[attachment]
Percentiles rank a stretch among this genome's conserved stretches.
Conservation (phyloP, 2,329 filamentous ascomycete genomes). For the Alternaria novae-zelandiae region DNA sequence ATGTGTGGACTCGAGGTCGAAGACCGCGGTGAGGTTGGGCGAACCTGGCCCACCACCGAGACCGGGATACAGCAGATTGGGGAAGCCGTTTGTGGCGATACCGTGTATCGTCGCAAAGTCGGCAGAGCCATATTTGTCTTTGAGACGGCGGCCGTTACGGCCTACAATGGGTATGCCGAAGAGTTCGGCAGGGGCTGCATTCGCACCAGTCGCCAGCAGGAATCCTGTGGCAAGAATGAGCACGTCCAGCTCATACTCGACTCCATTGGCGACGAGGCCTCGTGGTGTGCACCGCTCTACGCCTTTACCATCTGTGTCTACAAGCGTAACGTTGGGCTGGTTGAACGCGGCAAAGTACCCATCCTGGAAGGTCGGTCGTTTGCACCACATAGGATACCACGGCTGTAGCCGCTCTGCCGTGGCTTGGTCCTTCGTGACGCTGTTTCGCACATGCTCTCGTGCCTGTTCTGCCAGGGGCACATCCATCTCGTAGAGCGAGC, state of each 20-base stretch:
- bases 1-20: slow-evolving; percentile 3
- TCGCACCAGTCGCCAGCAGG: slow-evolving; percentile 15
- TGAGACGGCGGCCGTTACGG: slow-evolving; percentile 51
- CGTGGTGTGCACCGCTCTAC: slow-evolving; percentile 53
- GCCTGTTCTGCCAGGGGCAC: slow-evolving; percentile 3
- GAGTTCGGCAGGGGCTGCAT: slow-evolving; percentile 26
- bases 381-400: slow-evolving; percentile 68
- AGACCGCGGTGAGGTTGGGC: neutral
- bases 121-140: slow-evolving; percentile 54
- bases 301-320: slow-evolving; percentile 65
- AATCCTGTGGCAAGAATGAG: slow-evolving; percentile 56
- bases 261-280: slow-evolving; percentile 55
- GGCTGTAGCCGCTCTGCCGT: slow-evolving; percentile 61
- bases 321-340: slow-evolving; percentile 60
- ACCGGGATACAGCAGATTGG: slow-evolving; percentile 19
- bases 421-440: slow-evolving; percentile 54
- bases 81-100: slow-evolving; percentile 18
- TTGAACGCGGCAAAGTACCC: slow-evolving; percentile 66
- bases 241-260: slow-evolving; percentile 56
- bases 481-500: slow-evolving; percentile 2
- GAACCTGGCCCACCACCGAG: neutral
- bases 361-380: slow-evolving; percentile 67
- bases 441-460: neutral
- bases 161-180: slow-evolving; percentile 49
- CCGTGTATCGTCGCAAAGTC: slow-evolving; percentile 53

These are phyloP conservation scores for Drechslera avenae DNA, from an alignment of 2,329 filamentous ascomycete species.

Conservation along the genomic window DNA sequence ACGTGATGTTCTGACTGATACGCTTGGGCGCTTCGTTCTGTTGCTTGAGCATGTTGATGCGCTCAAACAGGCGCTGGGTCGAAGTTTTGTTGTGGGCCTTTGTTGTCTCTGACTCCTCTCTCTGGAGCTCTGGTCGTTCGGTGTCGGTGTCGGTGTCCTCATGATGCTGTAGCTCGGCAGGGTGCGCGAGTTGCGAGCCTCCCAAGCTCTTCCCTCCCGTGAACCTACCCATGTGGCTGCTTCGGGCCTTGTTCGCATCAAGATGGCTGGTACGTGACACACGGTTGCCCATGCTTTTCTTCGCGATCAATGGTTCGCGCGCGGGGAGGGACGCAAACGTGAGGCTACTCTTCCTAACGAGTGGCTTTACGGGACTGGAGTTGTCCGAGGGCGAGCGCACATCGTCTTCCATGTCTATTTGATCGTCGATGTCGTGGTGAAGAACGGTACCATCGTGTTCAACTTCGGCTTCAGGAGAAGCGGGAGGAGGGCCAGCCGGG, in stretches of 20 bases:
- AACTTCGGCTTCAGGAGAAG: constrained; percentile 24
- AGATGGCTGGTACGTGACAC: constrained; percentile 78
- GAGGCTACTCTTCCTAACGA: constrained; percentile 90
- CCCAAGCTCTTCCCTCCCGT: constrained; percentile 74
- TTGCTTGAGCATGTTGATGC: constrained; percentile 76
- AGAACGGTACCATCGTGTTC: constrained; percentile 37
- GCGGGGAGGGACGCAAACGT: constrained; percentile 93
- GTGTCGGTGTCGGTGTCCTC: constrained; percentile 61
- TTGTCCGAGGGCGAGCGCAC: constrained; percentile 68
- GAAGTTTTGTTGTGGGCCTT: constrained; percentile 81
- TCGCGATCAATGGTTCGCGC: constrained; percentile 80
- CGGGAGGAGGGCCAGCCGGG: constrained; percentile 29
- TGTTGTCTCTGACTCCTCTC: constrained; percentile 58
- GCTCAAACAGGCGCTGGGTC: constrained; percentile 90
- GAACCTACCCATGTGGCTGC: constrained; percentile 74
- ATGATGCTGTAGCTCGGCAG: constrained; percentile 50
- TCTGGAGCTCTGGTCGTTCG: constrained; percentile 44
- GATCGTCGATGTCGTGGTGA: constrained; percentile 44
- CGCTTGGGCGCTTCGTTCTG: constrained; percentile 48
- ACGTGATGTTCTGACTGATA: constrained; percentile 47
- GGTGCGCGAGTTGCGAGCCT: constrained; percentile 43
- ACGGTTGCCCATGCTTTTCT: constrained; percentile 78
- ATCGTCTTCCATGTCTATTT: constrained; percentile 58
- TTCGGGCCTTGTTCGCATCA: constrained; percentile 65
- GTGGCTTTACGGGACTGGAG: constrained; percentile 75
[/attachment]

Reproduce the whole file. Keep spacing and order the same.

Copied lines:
Percentiles rank a stretch among this genome's conserved stretches.
Conservation (phyloP, 2,329 filamentous ascomycete genomes). For the Alternaria novae-zelandiae region DNA sequence ATGTGTGGACTCGAGGTCGAAGACCGCGGTGAGGTTGGGCGAACCTGGCCCACCACCGAGACCGGGATACAGCAGATTGGGGAAGCCGTTTGTGGCGATACCGTGTATCGTCGCAAAGTCGGCAGAGCCATATTTGTCTTTGAGACGGCGGCCGTTACGGCCTACAATGGGTATGCCGAAGAGTTCGGCAGGGGCTGCATTCGCACCAGTCGCCAGCAGGAATCCTGTGGCAAGAATGAGCACGTCCAGCTCATACTCGACTCCATTGGCGACGAGGCCTCGTGGTGTGCACCGCTCTACGCCTTTACCATCTGTGTCTACAAGCGTAACGTTGGGCTGGTTGAACGCGGCAAAGTACCCATCCTGGAAGGTCGGTCGTTTGCACCACATAGGATACCACGGCTGTAGCCGCTCTGCCGTGGCTTGGTCCTTCGTGACGCTGTTTCGCACATGCTCTCGTGCCTGTTCTGCCAGGGGCACATCCATCTCGTAGAGCGAGC, state of each 20-base stretch:
- bases 1-20: slow-evolving; percentile 3
- TCGCACCAGTCGCCAGCAGG: slow-evolving; percentile 15
- TGAGACGGCGGCCGTTACGG: slow-evolving; percentile 51
- CGTGGTGTGCACCGCTCTAC: slow-evolving; percentile 53
- GCCTGTTCTGCCAGGGGCAC: slow-evolving; percentile 3
- GAGTTCGGCAGGGGCTGCAT: slow-evolving; percentile 26
- bases 381-400: slow-evolving; percentile 68
- AGACCGCGGTGAGGTTGGGC: neutral
- bases 121-140: slow-evolving; percentile 54
- bases 301-320: slow-evolving; percentile 65
- AATCCTGTGGCAAGAATGAG: slow-evolving; percentile 56
- bases 261-280: slow-evolving; percentile 55
- GGCTGTAGCCGCTCTGCCGT: slow-evolving; percentile 61
- bases 321-340: slow-evolving; percentile 60
- ACCGGGATACAGCAGATTGG: slow-evolving; percentile 19
- bases 421-440: slow-evolving; percentile 54
- bases 81-100: slow-evolving; percentile 18
- TTGAACGCGGCAAAGTACCC: slow-evolving; percentile 66
- bases 241-260: slow-evolving; percentile 56
- bases 481-500: slow-evolving; percentile 2
- GAACCTGGCCCACCACCGAG: neutral
- bases 361-380: slow-evolving; percentile 67
- bases 441-460: neutral
- bases 161-180: slow-evolving; percentile 49
- CCGTGTATCGTCGCAAAGTC: slow-evolving; percentile 53

These are phyloP conservation scores for Drechslera avenae DNA, from an alignment of 2,329 filamentous ascomycete species.

Conservation along the genomic window DNA sequence ACGTGATGTTCTGACTGATACGCTTGGGCGCTTCGTTCTGTTGCTTGAGCATGTTGATGCGCTCAAACAGGCGCTGGGTCGAAGTTTTGTTGTGGGCCTTTGTTGTCTCTGACTCCTCTCTCTGGAGCTCTGGTCGTTCGGTGTCGGTGTCGGTGTCCTCATGATGCTGTAGCTCGGCAGGGTGCGCGAGTTGCGAGCCTCCCAAGCTCTTCCCTCCCGTGAACCTACCCATGTGGCTGCTTCGGGCCTTGTTCGCATCAAGATGGCTGGTACGTGACACACGGTTGCCCATGCTTTTCTTCGCGATCAATGGTTCGCGCGCGGGGAGGGACGCAAACGTGAGGCTACTCTTCCTAACGAGTGGCTTTACGGGACTGGAGTTGTCCGAGGGCGAGCGCACATCGTCTTCCATGTCTATTTGATCGTCGATGTCGTGGTGAAGAACGGTACCATCGTGTTCAACTTCGGCTTCAGGAGAAGCGGGAGGAGGGCCAGCCGGG, in stretches of 20 bases:
- AACTTCGGCTTCAGGAGAAG: constrained; percentile 24
- AGATGGCTGGTACGTGACAC: constrained; percentile 78
- GAGGCTACTCTTCCTAACGA: constrained; percentile 90
- CCCAAGCTCTTCCCTCCCGT: constrained; percentile 74
- TTGCTTGAGCATGTTGATGC: constrained; percentile 76
- AGAACGGTACCATCGTGTTC: constrained; percentile 37
- GCGGGGAGGGACGCAAACGT: constrained; percentile 93
- GTGTCGGTGTCGGTGTCCTC: constrained; percentile 61
- TTGTCCGAGGGCGAGCGCAC: constrained; percentile 68
- GAAGTTTTGTTGTGGGCCTT: constrained; percentile 81
- TCGCGATCAATGGTTCGCGC: constrained; percentile 80
- CGGGAGGAGGGCCAGCCGGG: constrained; percentile 29
- TGTTGTCTCTGACTCCTCTC: constrained; percentile 58
- GCTCAAACAGGCGCTGGGTC: constrained; percentile 90
- GAACCTACCCATGTGGCTGC: constrained; percentile 74
- ATGATGCTGTAGCTCGGCAG: constrained; percentile 50
- TCTGGAGCTCTGGTCGTTCG: constrained; percentile 44
- GATCGTCGATGTCGTGGTGA: constrained; percentile 44
- CGCTTGGGCGCTTCGTTCTG: constrained; percentile 48
- ACGTGATGTTCTGACTGATA: constrained; percentile 47
- GGTGCGCGAGTTGCGAGCCT: constrained; percentile 43
- ACGGTTGCCCATGCTTTTCT: constrained; percentile 78
- ATCGTCTTCCATGTCTATTT: constrained; percentile 58
- TTCGGGCCTTGTTCGCATCA: constrained; percentile 65
- GTGGCTTTACGGGACTGGAG: constrained; percentile 75